The Importance of a Human-Centered Approach in Implementing the Sustainable Development Goals
By Nitika Johri via Center for American Progress
As the international community prepares for the U.N. General Assembly, or UNGA, meetings this week, it is important to reflect back to just a year ago at the same sessions when U.N. member states unanimously adopted the 17 Sustainable Development Goals, or SDGs, aimed at ending extreme poverty within 15 years.
Built on the successes of the Millennium Development Goals, or MDGs, the SDGs seek to “end poverty, protect the planet, and ensure prosperity for all.” Unlike their MDG predecessors, however, the SDGs apply universally to all countries, are much broader in scope, and perhaps most importantly, were created through an inclusive, bottom-up process that incorporated feedback from people around the world. As such, the SDGs are primed for a much more human-centered approach to development, which is essential if the goals are to be universally achieved by 2030.
Human-centered problem-solving that address the actual needs of communities may seem intuitive, but they are often not included in international development efforts. Across the developing world, beneficiaries are often the last people to be consulted about efforts that are meant to affect their lives. As nations work to eliminate extreme poverty and increase prosperity, they should rely on human-centered projects as the key to achieving the SDGs.
What is design thinking?
Design thinking, or human-centered design, leads with empathy and designs with the community. Most importantly, it considers human factors—taking into account human needs, capacity, perception, and culture to design solutions in partnership with the communities that designers serve. This approach does not focus solely on one big idea, and it does not make assumptions about the needs and capacities of developing communities. The steps of the design-thinking process are to empathize and listen, understand experiences through research, observe people and their behavior, ask communities and people the right questions, ideate on how to effectively consider these human factors when designing a solution, prototype proposed solutions, repeatedly test the effectiveness, and finally implement the solution.
However, human-centered design does come with certain downfalls. The time and resources put into the empathizing, ideating, and iteration phases make the design process slower. Design thinking has also failed to be the dominant method for development programs due to the bottom-up and user-driven approach that—by nature—makes solutions much harder to scale.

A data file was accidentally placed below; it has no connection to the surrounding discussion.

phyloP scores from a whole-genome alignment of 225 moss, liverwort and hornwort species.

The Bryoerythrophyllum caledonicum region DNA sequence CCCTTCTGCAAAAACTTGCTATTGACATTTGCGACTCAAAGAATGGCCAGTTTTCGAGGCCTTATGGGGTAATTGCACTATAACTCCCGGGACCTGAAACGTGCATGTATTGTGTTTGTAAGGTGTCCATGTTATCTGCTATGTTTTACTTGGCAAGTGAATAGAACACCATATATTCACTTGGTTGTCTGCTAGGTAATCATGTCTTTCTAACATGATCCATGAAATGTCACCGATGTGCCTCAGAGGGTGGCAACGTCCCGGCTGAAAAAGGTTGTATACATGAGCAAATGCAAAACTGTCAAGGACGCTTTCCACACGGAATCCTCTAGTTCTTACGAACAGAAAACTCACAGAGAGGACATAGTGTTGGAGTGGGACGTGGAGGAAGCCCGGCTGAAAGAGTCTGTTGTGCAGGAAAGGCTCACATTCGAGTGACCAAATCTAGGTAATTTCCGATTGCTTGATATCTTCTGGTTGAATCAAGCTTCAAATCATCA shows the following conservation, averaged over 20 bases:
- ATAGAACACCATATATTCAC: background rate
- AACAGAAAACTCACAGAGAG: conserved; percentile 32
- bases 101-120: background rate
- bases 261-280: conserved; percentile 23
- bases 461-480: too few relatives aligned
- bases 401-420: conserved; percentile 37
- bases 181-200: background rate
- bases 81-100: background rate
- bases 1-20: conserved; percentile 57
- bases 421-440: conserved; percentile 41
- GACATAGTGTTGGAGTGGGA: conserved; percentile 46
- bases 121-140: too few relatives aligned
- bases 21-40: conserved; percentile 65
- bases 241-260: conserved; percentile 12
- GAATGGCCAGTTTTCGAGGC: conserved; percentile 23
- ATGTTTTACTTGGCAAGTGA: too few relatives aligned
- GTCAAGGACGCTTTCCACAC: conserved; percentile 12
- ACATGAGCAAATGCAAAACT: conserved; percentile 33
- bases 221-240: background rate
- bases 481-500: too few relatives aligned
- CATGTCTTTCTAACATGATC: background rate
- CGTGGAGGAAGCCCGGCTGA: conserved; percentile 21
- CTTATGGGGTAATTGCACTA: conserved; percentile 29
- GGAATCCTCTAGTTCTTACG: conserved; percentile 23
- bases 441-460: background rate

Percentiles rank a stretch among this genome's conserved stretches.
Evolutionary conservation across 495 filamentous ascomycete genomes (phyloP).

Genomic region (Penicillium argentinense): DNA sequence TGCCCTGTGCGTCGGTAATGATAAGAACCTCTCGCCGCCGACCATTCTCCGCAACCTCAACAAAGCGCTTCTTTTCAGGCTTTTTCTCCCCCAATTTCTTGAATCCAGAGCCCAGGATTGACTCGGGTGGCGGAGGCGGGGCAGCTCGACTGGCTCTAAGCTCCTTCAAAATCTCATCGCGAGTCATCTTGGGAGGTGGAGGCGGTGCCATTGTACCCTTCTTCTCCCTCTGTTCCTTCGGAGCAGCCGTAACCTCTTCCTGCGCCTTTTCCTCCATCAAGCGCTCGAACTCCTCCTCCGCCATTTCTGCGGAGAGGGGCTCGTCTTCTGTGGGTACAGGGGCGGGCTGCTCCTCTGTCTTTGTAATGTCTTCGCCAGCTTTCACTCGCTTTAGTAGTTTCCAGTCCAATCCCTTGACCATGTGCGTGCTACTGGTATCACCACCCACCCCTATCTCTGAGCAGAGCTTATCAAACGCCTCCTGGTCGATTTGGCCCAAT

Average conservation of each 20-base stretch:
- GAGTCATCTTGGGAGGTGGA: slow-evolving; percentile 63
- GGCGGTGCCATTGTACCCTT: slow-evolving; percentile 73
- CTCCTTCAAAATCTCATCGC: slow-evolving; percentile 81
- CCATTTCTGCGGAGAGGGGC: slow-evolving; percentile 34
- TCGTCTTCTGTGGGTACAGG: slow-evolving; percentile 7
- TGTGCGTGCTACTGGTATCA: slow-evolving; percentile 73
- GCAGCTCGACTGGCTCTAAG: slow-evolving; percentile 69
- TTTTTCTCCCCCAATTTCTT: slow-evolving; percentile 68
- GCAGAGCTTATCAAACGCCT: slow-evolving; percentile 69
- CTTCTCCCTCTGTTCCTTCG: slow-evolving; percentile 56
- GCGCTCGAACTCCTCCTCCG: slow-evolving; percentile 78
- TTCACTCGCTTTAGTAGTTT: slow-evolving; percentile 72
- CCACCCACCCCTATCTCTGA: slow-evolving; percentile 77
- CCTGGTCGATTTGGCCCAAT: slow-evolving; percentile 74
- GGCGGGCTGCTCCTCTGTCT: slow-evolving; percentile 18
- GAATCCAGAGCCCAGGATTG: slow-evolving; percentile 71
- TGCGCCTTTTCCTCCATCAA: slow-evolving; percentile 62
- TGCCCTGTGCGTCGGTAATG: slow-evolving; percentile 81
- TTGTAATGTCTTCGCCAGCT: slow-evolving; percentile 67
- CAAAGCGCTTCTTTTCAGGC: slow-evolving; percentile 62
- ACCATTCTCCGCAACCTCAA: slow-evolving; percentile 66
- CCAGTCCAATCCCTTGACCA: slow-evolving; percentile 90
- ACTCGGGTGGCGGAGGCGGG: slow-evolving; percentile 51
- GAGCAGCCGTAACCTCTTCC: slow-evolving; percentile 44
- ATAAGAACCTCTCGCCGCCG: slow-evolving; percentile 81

Despite its higher short-term costs, design thinking offers enormous payoff in the long term and avoids the pitfalls that have caused too many well-intentioned development projects to fail. Development to date has too often overemphasized top-down approaches that ignore local conditions and lead to an abundance of misplaced projects. As a result, abandoned schools, half-built wells, and empty health clinics are scattered across the developing world.
Development cannot be achieved through a one-size-fits-all approach
The failure of the water project PlayPump offers one of the clearest examples of the shortcomings of the dominant design strategy for development projects. Piloted in South Africa, PlayPump produced wells that were designed as merry-go-rounds. When children spun them, the wells filled tanks throughout the community with clean water. This simple, whimsical idea garnered widespread recognition and considerable funding. However, about a year into PlayPump’s implementation across southern Africa, UNICEF found that the majority of the merry-go-rounds were abandoned, community members had to pay people to spin them, and water crises in several countries were not being solved. What could have been an innovative solution to a pressing problem failed because much more time and energy was put into sales pitches to Western donors than toward researching whether the idea would work on the ground in real-life conditions.